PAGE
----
The body of 22-year-old pedicab driver Eric Sison lies in a coffin in a Manila slum with a chick pacing across his coffin, placed there in keeping with a local tradition to symbolically peck at the conscience of his killers.
Mobile phone video footage circulating on social media purports to capture the moment Sison was killed last month when, according to local officials, police were looking for drug pushers in the Pasay township of the Philippines' capital.
A voice on the video, recorded by a neighbour according to newspaper reports, can be heard shouting "Don't do it, I'll surrender!". Then there is the sound of gunfire.
A poster near the coffin demands "Justice for Eric Quintinita Sison". A hand-painted sign reads: "Overkill - Justice 4 Eric."
These are rare tokens of protest against a surge of killings unleashed since Rodrigo Duterte became president of the Philippines just over two months ago and pledged to wage war on drug dealers and crush widespread addiction to methamphetamine.
Very little stands in the way of his bloody juggernaut.
Last week the number of people killed since July 1 reached 2,400: about 900 died in police operations, and the rest are "deaths under investigation", a term human rights activists say is a euphemism for vigilante and extrajudicial killings.
Indeed, Duterte may intensify the crackdown after 14 people were killed on Friday in a bomb attack at a market in his hometown, Davao. Police blamed the Abu Sayyaf, an ISIL-linked group Duterte has vowed to destroy, but his war on the drug trade is making enemies elsewhere and the attack quickened rumours of a plot to kill him.
Duterte's office did not immediately respond to a Reuters request for comment on this report.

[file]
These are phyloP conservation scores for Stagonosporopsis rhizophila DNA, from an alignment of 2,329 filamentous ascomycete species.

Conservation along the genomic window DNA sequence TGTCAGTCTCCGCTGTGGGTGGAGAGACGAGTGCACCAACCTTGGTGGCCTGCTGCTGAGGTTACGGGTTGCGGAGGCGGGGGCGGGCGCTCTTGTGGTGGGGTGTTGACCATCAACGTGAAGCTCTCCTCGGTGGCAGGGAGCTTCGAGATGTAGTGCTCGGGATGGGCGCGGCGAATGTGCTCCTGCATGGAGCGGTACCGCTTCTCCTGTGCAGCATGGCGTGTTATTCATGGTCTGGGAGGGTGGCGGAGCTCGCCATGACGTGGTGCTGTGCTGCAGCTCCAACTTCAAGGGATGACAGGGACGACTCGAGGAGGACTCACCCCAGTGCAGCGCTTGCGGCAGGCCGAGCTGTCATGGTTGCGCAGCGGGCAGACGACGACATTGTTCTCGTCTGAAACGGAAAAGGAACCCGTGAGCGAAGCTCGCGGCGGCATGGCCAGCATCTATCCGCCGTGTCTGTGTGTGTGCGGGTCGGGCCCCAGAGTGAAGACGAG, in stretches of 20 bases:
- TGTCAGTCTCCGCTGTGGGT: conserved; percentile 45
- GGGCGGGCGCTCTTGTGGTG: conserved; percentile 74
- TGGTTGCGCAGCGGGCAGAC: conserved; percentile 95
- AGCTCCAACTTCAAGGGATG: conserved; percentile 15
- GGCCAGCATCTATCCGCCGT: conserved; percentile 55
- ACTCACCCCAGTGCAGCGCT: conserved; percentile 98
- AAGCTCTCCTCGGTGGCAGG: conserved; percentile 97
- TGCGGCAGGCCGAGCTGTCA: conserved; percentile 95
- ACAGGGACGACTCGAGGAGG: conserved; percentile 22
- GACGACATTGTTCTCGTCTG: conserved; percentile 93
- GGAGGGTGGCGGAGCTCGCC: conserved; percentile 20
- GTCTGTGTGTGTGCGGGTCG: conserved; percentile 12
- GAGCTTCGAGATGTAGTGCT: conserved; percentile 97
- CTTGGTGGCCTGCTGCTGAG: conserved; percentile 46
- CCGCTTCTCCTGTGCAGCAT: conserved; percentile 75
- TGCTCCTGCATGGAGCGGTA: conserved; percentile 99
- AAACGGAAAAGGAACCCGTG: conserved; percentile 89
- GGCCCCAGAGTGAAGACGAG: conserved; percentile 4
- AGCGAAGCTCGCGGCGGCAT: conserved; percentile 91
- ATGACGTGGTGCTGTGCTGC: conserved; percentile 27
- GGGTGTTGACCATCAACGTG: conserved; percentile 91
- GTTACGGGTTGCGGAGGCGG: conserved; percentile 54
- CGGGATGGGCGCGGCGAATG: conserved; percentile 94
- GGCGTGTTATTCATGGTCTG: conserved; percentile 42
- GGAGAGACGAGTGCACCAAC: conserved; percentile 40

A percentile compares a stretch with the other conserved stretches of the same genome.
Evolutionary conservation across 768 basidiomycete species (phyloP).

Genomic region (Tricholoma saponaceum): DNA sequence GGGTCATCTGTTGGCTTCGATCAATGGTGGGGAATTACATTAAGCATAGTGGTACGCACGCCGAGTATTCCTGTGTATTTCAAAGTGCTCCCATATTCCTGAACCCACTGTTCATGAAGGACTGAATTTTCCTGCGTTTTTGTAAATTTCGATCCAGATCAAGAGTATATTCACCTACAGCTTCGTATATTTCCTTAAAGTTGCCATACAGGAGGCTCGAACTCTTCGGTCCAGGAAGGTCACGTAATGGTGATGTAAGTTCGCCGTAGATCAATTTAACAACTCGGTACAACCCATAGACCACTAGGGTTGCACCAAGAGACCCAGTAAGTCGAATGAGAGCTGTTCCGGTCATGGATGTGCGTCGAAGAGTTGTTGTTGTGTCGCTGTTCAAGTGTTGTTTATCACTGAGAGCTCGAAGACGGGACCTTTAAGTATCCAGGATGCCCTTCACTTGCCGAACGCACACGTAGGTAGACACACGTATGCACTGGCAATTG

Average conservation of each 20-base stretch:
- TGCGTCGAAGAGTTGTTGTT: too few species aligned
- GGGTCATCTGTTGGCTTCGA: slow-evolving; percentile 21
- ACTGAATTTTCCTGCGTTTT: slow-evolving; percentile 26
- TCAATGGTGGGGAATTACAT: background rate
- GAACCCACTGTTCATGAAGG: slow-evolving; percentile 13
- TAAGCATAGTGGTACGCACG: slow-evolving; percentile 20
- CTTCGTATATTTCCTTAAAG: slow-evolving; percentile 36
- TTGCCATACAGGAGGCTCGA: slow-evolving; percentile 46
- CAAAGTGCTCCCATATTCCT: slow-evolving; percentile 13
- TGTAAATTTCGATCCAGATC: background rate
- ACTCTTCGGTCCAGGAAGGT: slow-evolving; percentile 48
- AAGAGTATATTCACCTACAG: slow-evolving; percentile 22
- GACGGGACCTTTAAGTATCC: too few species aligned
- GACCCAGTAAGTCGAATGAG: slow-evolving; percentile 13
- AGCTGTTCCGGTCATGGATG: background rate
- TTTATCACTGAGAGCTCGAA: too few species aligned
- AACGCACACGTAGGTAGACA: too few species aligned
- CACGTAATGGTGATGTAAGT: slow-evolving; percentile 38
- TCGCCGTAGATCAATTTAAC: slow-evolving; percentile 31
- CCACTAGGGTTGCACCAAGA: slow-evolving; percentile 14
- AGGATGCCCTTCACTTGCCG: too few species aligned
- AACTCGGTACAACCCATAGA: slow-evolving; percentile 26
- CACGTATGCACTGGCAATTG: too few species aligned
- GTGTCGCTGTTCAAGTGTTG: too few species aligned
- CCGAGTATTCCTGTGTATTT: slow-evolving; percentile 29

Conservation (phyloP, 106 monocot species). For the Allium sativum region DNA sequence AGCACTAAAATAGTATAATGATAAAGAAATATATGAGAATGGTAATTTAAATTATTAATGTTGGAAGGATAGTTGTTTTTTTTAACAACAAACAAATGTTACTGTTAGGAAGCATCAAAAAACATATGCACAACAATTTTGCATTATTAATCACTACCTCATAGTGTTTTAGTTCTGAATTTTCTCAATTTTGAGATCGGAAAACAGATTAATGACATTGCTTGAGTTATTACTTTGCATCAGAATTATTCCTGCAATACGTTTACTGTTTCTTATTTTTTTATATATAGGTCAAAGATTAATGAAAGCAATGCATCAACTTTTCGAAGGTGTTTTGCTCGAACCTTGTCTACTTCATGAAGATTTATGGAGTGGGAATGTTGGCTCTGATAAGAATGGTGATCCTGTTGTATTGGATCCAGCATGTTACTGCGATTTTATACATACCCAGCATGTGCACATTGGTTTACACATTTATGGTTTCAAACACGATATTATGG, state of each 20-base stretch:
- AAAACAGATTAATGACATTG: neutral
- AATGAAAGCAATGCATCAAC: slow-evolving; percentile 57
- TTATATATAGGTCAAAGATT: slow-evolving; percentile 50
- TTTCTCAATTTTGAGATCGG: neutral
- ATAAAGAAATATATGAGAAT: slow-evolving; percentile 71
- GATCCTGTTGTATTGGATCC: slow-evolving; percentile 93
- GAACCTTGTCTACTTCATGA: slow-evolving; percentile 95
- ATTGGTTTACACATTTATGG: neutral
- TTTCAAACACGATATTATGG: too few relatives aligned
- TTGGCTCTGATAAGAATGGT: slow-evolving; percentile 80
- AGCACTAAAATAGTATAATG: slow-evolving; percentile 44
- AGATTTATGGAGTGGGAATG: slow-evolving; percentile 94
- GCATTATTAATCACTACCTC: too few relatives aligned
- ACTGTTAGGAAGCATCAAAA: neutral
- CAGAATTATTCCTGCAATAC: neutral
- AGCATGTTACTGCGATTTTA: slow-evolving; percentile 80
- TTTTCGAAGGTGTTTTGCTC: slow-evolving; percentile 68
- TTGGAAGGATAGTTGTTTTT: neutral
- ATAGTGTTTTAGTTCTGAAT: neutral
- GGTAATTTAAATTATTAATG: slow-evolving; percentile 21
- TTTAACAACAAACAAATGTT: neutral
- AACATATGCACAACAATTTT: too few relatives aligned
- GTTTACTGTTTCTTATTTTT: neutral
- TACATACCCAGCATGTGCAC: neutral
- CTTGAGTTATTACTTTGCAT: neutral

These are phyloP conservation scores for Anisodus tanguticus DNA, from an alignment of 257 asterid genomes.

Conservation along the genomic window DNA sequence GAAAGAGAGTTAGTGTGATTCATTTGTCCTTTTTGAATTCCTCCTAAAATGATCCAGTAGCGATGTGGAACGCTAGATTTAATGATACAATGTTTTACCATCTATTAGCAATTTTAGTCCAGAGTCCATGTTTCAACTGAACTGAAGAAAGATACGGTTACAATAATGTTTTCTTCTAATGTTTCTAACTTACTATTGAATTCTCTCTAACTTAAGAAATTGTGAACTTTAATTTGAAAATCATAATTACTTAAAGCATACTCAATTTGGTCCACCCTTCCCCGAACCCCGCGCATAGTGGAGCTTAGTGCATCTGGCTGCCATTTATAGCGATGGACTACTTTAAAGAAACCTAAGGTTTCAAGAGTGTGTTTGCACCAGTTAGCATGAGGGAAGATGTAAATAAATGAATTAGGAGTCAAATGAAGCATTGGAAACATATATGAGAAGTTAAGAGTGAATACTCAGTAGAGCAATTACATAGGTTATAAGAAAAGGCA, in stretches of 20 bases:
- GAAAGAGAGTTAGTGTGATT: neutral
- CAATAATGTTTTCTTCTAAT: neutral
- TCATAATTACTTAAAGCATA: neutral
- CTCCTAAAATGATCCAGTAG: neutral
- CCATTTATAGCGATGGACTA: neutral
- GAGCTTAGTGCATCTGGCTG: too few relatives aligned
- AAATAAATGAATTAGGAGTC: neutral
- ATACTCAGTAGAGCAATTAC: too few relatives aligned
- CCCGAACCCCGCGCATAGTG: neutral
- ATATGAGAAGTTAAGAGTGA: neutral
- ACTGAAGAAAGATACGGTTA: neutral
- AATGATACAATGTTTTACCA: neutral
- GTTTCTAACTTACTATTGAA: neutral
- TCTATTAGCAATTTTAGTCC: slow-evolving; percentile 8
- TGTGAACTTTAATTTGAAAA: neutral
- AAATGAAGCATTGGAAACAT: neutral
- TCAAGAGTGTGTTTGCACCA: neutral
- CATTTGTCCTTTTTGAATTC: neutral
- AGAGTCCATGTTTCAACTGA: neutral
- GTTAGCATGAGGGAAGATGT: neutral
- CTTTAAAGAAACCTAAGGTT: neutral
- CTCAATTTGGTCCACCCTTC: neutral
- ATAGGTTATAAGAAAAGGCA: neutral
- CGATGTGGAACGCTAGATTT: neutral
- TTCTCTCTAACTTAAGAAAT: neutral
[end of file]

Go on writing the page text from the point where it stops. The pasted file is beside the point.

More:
Police overload, public fear
Interviews reveal that the police's Internal Affairs Service (IAS) and the Commission on Human Rights (CHR) are so overwhelmed by the killings that they can investigate only a fraction, and there is scant hope of establishing many as unlawful because witnesses are too terrified to come forward.
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Meanwhile, the immense popularity of Duterte's crusade and a climate of fear whipped up by the blood-letting have together silenced dissent from civil society.
Hardly anyone turned up at candlelight vigils in Manila recently to protest against extrajudicial killings.
Anxious reminders by the Catholic Church of the commandment 'thou shalt not kill' make few headlines in the predominantly Catholic country, with newspapers preferring to carry breathless accounts of the latest slayings.
Duterte has delivered withering attacks on his chief critic, Senator Leila de Lima, accusing her of dealing in drugs herself and having an affair with her driver.
As for critics abroad, Duterte pours scorn on them in language laden with curses.
He lambasted the United Nations after it criticised the surge in killings and he turned down a meeting with UN Secretary General Ban Ki-moon at a summit in Laos this week.
Duterte will meet Barack Obama in Laos on Tuesday, although he has made it clear in advance that he will take no lecture on human rights from the US president, when in the United States, he alleged, "black people are being shot even if they are already lying down".
Chief Superintendent Leo Angelo Leuterio, who heads the IAS, said that with only about 170 investigators nationwide, the unit can deal with just 30 percent of the roughly 30 cases coming in daily.
"Our resources are breaking at the seams," said Leuterio.
The CHR, for its part, is looking at just 259 of the 2,000-plus killings since July 1, and its forensics team of 14 is swamped. The commission says its biggest obstacle is that witnesses are hard to find.
On August 29, police told reporters that they had opened fire that night on a drug suspect in Tondo, a dirt-poor and densely populated district of Manila.
A Reuters reporter looked into the suspect's one-room home and saw a mattress splattered with blood. He asked a neighbour how many shots had been fired, but the man replied: "Sorry, my friend. I didn't hear a single shot," and walked away.